Are there any game breaking consequences in this multiclass house rule?

Follow up to this question.

So, as stated in that question, I feel that it is quite weird that a 3rd level paladin + 2nd level Ranger is not equivalent to a 5th level Half-caster (such as a 5th level Paladin), but weaker (being equivalent to a 4th level Paladin).

With that in mind, I intend to use the following multiclassing house-rule for determining the spell slots:

  • Sum the levels of the half-casters first. So, in the example, 3 + 2 = 5.
  • Divide by two. (Divide by three for Arcane Fighter/Rogue – both after summing them together as well).
  • Round it to closest integers, rounding .5 up.

Obviously, this only applies to classes that actually have the spellcasting feature, i.e., the Paladin and Ranger should be at least 2nd level, and the Fighter or Rogue should be at least 3rd level.

Such an idea is not novel and already appears in the Artificer, which is explicitly described as having its half-caster levels being rounded up.

From my understanding, this house-rule will mirror the behavior of single class spellcasting of half-casters and third-casters more closely (not entirely – rounding up would mirror it perfectly). Is there any weird edge case that I am missing that would make this house-rule imbalanced in any way?

The only reason I round to nearest integer rather than directly rounding up is that a 4th level Arcane Fighter would contribute as much to the spellcasting as a 4th level half-caster. Although this is what happens in single class, my gut feeling was that this would make dipping 4 levels in a Fighter, for example, be considerably stronger than before, since specifically 4th level also includes an ASI.

Group with split likes in DnD game: role playing and combat

I’m running a game for 4 people, 1 of which has played DnD before. I have only ran a 1st session. This session lasted for about 5 or 6 hours, and it seems that it was a lot of fun for them. I will run the "Dragon of Icespire Peak" campaign, but haven’t even started the 1st town or quests.

At the end, one of the people told me that he basically enjoyed substantially more the role playing than the combat. Almost as if he disliked the combat (he is a half elf warlock drag queen with a very interesting back story). From his interaction with the group, it was clear that he loves role playing, he acts it all out, and it is great fun for everyone when this happens. But the others also like fighting.

So I’m wondering how you would go about making it fun for everyone in this way? What to do in this situation? I understand that the obvious answer is "Run a story driven campaign with a few combats here and there", but perhaps there is better solution?

How do I balance game interactions between a giant mecha that can level cities and its pilot?

I have had recurring trouble with a subject I like, and would like to implement into my games, but can’t find a good way to do so: mechas (big huge robots)

From a system point of view, it is usually quite easy: just a big suit of armor with specific weapons. The pilot has to be inside to be able to use it, and it is too big to use just anywhere. Most systems can allow it.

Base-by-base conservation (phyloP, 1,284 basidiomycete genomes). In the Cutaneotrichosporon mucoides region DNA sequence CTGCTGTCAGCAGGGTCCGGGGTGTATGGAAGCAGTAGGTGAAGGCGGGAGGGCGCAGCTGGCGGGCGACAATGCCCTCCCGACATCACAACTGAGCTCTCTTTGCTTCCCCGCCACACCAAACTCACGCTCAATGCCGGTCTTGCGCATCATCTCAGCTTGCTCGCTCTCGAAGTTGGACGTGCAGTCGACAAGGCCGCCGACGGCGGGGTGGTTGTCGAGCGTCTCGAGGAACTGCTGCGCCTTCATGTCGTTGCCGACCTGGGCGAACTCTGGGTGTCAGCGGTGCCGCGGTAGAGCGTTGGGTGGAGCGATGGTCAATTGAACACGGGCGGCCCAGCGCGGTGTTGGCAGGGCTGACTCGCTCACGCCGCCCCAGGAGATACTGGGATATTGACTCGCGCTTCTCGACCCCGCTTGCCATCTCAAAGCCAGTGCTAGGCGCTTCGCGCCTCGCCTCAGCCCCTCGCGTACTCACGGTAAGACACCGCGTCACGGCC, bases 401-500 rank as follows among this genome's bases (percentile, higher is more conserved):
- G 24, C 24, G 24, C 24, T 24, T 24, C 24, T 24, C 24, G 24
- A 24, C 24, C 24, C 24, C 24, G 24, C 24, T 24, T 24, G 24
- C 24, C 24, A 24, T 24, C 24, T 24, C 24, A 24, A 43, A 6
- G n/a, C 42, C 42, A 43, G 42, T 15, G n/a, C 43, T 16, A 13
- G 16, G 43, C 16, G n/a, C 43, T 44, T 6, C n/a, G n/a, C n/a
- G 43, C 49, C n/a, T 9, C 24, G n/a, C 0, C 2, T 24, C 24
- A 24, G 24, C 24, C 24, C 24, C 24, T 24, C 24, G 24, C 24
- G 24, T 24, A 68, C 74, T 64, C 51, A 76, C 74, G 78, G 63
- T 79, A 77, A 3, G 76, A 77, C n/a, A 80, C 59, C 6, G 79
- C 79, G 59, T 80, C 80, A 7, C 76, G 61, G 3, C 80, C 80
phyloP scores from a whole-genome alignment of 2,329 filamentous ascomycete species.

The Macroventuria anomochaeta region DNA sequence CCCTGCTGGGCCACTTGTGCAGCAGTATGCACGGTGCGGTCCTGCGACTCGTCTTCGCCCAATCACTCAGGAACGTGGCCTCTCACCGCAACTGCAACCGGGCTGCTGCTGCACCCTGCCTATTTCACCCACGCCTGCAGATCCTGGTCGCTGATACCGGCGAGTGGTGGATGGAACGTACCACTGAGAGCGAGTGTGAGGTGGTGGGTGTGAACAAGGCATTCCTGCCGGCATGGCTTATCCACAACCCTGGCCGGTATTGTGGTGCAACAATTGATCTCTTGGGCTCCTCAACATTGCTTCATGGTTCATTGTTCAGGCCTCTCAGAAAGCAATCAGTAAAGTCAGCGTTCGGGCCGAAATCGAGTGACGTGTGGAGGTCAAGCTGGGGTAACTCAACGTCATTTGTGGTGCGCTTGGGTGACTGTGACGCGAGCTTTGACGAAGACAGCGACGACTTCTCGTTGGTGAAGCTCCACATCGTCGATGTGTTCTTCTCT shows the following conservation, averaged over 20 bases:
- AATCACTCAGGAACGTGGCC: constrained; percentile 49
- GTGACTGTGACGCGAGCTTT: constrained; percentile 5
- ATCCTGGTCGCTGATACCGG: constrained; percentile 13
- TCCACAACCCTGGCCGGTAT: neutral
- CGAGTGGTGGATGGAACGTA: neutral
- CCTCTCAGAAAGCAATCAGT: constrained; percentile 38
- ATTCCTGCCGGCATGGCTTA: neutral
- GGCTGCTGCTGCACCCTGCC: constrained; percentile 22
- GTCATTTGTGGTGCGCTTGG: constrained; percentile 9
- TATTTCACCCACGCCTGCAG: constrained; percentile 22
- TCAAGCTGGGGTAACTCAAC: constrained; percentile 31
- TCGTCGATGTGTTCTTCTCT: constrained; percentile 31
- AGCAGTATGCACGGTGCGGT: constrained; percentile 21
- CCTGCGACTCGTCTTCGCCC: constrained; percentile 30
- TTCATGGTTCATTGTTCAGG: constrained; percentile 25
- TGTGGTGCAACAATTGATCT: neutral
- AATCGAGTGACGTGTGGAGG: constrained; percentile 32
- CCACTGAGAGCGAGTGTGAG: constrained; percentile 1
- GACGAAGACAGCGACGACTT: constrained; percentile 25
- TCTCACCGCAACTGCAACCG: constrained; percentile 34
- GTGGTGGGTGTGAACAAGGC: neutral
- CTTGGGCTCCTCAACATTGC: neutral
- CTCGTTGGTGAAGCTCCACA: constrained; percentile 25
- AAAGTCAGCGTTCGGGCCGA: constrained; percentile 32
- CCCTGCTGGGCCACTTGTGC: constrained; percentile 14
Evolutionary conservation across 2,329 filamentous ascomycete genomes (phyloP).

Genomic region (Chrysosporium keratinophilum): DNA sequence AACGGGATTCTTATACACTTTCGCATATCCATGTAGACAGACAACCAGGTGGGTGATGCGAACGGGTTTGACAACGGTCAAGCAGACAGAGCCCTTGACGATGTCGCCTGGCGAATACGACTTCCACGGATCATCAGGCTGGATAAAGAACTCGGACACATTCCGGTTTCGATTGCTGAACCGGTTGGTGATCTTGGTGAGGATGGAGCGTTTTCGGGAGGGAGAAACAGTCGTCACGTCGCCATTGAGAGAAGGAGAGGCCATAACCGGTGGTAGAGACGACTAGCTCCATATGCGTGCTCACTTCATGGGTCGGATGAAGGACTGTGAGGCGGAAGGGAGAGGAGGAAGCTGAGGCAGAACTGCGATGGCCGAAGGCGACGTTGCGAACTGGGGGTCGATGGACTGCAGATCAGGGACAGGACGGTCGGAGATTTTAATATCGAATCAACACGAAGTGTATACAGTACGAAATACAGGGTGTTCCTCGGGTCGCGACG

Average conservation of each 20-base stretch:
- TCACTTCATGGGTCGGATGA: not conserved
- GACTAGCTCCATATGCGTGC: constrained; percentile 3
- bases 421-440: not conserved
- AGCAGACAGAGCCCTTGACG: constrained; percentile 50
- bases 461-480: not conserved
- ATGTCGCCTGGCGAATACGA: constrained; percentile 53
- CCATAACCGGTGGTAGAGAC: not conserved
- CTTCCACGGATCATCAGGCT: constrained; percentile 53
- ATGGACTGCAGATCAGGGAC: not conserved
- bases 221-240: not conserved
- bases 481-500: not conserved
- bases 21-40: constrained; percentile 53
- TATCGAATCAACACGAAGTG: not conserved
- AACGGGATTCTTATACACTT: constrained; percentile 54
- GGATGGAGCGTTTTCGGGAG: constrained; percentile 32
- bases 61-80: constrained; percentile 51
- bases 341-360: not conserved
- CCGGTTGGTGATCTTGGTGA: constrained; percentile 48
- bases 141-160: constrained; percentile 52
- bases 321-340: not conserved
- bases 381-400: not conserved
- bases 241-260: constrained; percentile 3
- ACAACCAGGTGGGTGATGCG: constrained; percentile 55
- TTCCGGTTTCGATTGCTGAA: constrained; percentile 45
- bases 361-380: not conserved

However, I can’t find a good game balance for it. The main problem is that the whole “normal person when outside the suit / super-destruction-machine when inside the suit” makes too much of a difference in-game. For example, any challenge when the pilot is outside the suit is a trifle when in the suit; while any challenge for the suit is impossible for the pilot. It ends up feeling like playing two games at the same time: the mechas’ game, and the pilots’ game.

I have tried reducing the difference between the pilot and suits (making the pilots stronger and/or the suits weaker), but then the suits have almost no use, and the players end up almost never using them.

I have tried mainly in BESM (since it is already implemented), D&D, and even tried to develop my own system (with Mecha/pilot classes and perks). I’m looking for a Gundam/Front Mission style, i.e. mechas are big and powerful, can potentially be destroyed by well-equipped and organized infantry, but are mainly in their own world (mecha vs mecha)

So the question is: how would you balance a game focused on mechas?

A player rolled very bad stats, how to make sure they still enjoy the game?


How to make sure that a player that rolled awful stats will still have an awesome time at the table? What possibilities are available for the DM? Would it feel cheap to find stat-boosting items? What can players do to make sure that player is still having fun?

The simple solution of re-rolling the stats is out of the question. The adventure has already begun and it would feel very unsatisfying if the original rolling carried no weight at all.


Starting a new adventure, we all decided to roll stats (highest 3 of 4d6) for our new characters. Most people rolled stats close to what one would get with point-buy, but one player had all stats in the range 8 to 11 and averaged below 10 (which is worse than a commoner).